As a fan of psychological thrillers, I was especially delighted when “Friend” writer Wendy Clarke’s debut novel, “What She Saw”, arrived on my desk.
Main character Leona lives with her husband and daughter in the picture-postcard Cumbrian village of Church Langdon.
This is the kind of place where everyone knows everyone else’s business . . . or at least what people are willing to reveal . . .
For Leona is hiding a secret — a secret she can’t share with her family.
But her daughter, Beth, finds out she has been living a lie her entire life.
For a good psychological thriller to work, there has to be tension.
“What She Saw” acutely observes Leona’s escalating feelings, while also examining the power of love in our lives.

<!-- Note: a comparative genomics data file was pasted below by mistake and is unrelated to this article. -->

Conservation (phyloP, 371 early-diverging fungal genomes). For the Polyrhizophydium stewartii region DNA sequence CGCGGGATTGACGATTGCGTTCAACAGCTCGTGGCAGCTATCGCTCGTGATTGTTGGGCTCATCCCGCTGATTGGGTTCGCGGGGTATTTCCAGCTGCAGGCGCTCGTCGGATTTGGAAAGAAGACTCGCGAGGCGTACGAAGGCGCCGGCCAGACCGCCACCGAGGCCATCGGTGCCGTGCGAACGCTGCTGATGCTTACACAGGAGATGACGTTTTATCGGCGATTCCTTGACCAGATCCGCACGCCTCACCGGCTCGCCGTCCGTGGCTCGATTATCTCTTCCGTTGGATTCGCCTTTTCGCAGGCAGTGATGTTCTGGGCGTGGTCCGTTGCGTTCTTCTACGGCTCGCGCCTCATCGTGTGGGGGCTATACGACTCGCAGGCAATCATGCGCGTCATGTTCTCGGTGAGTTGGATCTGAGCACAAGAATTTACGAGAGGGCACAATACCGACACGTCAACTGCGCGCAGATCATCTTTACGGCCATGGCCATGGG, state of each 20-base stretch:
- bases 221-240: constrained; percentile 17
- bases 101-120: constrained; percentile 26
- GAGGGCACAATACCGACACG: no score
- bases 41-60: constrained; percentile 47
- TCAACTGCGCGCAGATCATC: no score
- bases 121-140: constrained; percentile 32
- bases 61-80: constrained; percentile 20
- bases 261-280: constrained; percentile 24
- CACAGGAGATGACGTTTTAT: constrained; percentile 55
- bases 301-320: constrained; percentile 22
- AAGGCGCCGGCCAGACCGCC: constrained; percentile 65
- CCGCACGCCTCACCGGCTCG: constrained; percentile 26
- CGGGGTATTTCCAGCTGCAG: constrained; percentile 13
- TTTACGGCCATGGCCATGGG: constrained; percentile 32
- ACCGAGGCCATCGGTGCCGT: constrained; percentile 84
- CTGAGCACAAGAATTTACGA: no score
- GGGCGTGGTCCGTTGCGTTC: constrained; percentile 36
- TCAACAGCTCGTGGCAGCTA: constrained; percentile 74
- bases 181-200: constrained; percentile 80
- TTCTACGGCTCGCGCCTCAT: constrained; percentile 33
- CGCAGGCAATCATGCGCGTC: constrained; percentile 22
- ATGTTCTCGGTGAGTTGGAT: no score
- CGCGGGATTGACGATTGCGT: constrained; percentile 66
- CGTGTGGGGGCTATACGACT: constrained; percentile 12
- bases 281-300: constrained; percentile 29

Like any power, love can be abused. Wendy doesn’t shy away from this.
The dual-viewpoint first and third person characters, Leona and Beth respectively, work effortlessly well in the novel.
The short chapters help inject pace into the storytelling, and the writer’s descriptive style complements the Lake District setting. I didn’t know slate mines could hold such appeal!
The family unit is as fragile as it is strong in “What She Saw”, and Wendy spins a web of emotions through the course of the narrative.
I found the story a compelling read, questioning the characters throughout.
That, in my mind, is what differentiates a good psychological thriller from an average one: forcing the reader to ponder characters’ motives right until the end.
A goal adeptly achieved by this new and exciting writer.
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